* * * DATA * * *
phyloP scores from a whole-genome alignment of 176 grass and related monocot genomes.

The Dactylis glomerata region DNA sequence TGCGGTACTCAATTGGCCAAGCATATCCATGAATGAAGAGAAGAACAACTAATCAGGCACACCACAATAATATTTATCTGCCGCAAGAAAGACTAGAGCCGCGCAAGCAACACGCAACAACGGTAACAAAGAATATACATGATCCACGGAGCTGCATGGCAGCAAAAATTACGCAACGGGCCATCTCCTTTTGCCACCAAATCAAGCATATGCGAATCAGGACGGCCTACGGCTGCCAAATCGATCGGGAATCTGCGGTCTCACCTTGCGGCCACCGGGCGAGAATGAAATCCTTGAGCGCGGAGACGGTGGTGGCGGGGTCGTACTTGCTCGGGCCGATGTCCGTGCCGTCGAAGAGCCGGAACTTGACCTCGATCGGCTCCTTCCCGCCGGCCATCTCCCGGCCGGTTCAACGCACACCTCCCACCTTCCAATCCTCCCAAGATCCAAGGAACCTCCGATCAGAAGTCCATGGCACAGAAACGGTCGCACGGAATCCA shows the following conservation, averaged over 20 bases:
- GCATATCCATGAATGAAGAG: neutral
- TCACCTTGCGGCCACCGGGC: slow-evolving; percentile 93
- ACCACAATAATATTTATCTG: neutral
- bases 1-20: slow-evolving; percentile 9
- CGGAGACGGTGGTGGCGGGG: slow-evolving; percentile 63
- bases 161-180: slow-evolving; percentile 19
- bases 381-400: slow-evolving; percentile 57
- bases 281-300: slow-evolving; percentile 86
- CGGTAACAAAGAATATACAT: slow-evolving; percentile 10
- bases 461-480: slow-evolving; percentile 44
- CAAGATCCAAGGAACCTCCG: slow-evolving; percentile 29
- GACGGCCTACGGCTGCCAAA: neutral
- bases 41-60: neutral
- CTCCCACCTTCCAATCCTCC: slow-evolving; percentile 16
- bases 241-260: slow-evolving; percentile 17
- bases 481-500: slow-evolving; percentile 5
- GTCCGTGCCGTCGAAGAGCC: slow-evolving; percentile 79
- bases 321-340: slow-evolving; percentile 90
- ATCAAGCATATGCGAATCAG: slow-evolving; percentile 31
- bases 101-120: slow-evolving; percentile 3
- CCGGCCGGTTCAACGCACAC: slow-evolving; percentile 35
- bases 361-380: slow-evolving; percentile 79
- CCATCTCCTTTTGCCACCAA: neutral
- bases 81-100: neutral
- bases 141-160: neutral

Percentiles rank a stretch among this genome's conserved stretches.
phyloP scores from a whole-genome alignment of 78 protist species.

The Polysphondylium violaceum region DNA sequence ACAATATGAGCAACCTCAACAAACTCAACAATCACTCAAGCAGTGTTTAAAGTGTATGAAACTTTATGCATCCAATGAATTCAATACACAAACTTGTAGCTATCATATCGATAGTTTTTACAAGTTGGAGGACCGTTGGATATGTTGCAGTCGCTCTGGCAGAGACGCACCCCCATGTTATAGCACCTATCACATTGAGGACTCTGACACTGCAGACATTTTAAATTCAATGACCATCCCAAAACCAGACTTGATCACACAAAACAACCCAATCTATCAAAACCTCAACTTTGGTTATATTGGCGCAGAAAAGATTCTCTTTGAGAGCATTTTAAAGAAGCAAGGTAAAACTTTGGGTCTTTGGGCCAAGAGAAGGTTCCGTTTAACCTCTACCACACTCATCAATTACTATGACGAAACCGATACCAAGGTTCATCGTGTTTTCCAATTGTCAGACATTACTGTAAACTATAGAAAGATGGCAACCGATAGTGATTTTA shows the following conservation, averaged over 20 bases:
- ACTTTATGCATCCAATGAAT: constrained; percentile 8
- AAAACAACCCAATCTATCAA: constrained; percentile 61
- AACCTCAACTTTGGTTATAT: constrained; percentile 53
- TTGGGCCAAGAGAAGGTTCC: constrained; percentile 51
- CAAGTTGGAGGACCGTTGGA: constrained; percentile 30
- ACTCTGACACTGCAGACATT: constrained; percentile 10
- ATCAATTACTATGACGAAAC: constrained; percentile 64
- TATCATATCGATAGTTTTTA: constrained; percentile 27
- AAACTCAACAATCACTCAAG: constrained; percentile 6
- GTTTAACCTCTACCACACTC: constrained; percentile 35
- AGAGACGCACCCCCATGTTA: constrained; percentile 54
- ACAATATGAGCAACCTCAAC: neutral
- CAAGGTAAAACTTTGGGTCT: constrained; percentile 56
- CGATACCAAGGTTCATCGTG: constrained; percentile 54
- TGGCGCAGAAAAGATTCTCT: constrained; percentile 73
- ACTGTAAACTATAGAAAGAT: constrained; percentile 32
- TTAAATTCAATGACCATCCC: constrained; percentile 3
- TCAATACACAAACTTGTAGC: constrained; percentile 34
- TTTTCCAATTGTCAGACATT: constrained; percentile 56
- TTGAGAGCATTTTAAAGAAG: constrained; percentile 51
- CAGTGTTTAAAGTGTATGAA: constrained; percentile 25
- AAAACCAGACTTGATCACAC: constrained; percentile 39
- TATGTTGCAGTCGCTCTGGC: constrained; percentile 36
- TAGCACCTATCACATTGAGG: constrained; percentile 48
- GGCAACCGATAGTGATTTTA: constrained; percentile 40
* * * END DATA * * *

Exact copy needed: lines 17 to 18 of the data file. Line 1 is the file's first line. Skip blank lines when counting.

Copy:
- bases 241-260: slow-evolving; percentile 17
- bases 481-500: slow-evolving; percentile 5